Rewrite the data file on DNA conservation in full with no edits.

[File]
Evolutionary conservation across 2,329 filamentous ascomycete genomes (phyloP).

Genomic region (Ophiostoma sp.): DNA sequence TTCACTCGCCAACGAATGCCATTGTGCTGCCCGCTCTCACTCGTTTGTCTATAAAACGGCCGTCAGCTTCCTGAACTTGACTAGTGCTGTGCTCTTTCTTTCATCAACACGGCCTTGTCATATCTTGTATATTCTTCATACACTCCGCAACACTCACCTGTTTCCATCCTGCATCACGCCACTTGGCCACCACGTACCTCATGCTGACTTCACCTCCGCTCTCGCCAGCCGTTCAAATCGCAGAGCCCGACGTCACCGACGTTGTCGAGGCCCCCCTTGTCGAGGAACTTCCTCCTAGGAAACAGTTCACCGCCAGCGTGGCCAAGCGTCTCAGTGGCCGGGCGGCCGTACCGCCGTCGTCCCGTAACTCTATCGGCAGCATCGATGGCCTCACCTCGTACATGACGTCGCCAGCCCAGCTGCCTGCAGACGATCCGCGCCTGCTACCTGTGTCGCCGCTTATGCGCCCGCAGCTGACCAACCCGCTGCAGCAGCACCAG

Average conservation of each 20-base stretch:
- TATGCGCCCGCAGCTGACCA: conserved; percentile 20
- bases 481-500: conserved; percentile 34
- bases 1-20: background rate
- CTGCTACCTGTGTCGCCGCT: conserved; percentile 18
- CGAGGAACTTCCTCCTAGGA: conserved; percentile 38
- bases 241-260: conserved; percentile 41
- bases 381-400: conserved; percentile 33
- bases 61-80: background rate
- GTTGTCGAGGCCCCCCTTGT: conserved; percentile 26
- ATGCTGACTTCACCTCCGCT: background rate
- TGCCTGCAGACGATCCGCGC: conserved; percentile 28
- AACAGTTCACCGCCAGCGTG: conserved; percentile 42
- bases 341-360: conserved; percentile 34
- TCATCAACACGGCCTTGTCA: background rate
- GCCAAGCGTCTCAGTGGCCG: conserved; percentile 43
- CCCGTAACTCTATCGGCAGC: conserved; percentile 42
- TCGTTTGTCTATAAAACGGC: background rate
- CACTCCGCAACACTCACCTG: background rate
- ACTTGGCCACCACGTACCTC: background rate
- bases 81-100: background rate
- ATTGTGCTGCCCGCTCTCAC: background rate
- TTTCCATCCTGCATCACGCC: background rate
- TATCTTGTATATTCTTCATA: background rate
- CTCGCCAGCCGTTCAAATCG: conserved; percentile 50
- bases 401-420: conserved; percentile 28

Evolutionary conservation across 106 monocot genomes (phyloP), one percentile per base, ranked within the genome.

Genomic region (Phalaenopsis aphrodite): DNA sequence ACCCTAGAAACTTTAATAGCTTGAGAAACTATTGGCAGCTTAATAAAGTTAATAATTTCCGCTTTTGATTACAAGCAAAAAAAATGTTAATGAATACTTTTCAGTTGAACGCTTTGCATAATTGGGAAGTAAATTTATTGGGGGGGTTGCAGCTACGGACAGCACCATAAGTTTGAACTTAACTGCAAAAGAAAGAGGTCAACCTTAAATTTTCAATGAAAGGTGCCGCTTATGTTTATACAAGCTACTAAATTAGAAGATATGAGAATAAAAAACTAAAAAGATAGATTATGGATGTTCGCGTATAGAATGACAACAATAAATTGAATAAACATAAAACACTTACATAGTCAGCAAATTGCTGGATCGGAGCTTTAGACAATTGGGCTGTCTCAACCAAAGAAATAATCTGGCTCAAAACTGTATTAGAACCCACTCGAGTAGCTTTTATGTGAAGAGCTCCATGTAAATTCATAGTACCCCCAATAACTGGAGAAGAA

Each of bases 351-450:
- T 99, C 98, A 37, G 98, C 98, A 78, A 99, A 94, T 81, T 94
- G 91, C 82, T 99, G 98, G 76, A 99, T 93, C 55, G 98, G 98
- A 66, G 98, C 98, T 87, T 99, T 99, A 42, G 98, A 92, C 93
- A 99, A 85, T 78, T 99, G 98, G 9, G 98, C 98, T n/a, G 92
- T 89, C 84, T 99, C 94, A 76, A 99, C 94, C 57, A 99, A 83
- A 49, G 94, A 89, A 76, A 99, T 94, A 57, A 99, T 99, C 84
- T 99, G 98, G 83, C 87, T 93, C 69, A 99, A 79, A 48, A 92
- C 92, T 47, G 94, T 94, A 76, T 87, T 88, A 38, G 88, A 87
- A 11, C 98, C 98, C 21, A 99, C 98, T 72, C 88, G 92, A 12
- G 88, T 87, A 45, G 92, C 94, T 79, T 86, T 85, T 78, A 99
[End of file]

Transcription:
Evolutionary conservation across 2,329 filamentous ascomycete genomes (phyloP).

Genomic region (Ophiostoma sp.): DNA sequence TTCACTCGCCAACGAATGCCATTGTGCTGCCCGCTCTCACTCGTTTGTCTATAAAACGGCCGTCAGCTTCCTGAACTTGACTAGTGCTGTGCTCTTTCTTTCATCAACACGGCCTTGTCATATCTTGTATATTCTTCATACACTCCGCAACACTCACCTGTTTCCATCCTGCATCACGCCACTTGGCCACCACGTACCTCATGCTGACTTCACCTCCGCTCTCGCCAGCCGTTCAAATCGCAGAGCCCGACGTCACCGACGTTGTCGAGGCCCCCCTTGTCGAGGAACTTCCTCCTAGGAAACAGTTCACCGCCAGCGTGGCCAAGCGTCTCAGTGGCCGGGCGGCCGTACCGCCGTCGTCCCGTAACTCTATCGGCAGCATCGATGGCCTCACCTCGTACATGACGTCGCCAGCCCAGCTGCCTGCAGACGATCCGCGCCTGCTACCTGTGTCGCCGCTTATGCGCCCGCAGCTGACCAACCCGCTGCAGCAGCACCAG

Average conservation of each 20-base stretch:
- TATGCGCCCGCAGCTGACCA: conserved; percentile 20
- bases 481-500: conserved; percentile 34
- bases 1-20: background rate
- CTGCTACCTGTGTCGCCGCT: conserved; percentile 18
- CGAGGAACTTCCTCCTAGGA: conserved; percentile 38
- bases 241-260: conserved; percentile 41
- bases 381-400: conserved; percentile 33
- bases 61-80: background rate
- GTTGTCGAGGCCCCCCTTGT: conserved; percentile 26
- ATGCTGACTTCACCTCCGCT: background rate
- TGCCTGCAGACGATCCGCGC: conserved; percentile 28
- AACAGTTCACCGCCAGCGTG: conserved; percentile 42
- bases 341-360: conserved; percentile 34
- TCATCAACACGGCCTTGTCA: background rate
- GCCAAGCGTCTCAGTGGCCG: conserved; percentile 43
- CCCGTAACTCTATCGGCAGC: conserved; percentile 42
- TCGTTTGTCTATAAAACGGC: background rate
- CACTCCGCAACACTCACCTG: background rate
- ACTTGGCCACCACGTACCTC: background rate
- bases 81-100: background rate
- ATTGTGCTGCCCGCTCTCAC: background rate
- TTTCCATCCTGCATCACGCC: background rate
- TATCTTGTATATTCTTCATA: background rate
- CTCGCCAGCCGTTCAAATCG: conserved; percentile 50
- bases 401-420: conserved; percentile 28

Evolutionary conservation across 106 monocot genomes (phyloP), one percentile per base, ranked within the genome.

Genomic region (Phalaenopsis aphrodite): DNA sequence ACCCTAGAAACTTTAATAGCTTGAGAAACTATTGGCAGCTTAATAAAGTTAATAATTTCCGCTTTTGATTACAAGCAAAAAAAATGTTAATGAATACTTTTCAGTTGAACGCTTTGCATAATTGGGAAGTAAATTTATTGGGGGGGTTGCAGCTACGGACAGCACCATAAGTTTGAACTTAACTGCAAAAGAAAGAGGTCAACCTTAAATTTTCAATGAAAGGTGCCGCTTATGTTTATACAAGCTACTAAATTAGAAGATATGAGAATAAAAAACTAAAAAGATAGATTATGGATGTTCGCGTATAGAATGACAACAATAAATTGAATAAACATAAAACACTTACATAGTCAGCAAATTGCTGGATCGGAGCTTTAGACAATTGGGCTGTCTCAACCAAAGAAATAATCTGGCTCAAAACTGTATTAGAACCCACTCGAGTAGCTTTTATGTGAAGAGCTCCATGTAAATTCATAGTACCCCCAATAACTGGAGAAGAA

Each of bases 351-450:
- T 99, C 98, A 37, G 98, C 98, A 78, A 99, A 94, T 81, T 94
- G 91, C 82, T 99, G 98, G 76, A 99, T 93, C 55, G 98, G 98
- A 66, G 98, C 98, T 87, T 99, T 99, A 42, G 98, A 92, C 93
- A 99, A 85, T 78, T 99, G 98, G 9, G 98, C 98, T n/a, G 92
- T 89, C 84, T 99, C 94, A 76, A 99, C 94, C 57, A 99, A 83
- A 49, G 94, A 89, A 76, A 99, T 94, A 57, A 99, T 99, C 84
- T 99, G 98, G 83, C 87, T 93, C 69, A 99, A 79, A 48, A 92
- C 92, T 47, G 94, T 94, A 76, T 87, T 88, A 38, G 88, A 87
- A 11, C 98, C 98, C 21, A 99, C 98, T 72, C 88, G 92, A 12
- G 88, T 87, A 45, G 92, C 94, T 79, T 86, T 85, T 78, A 99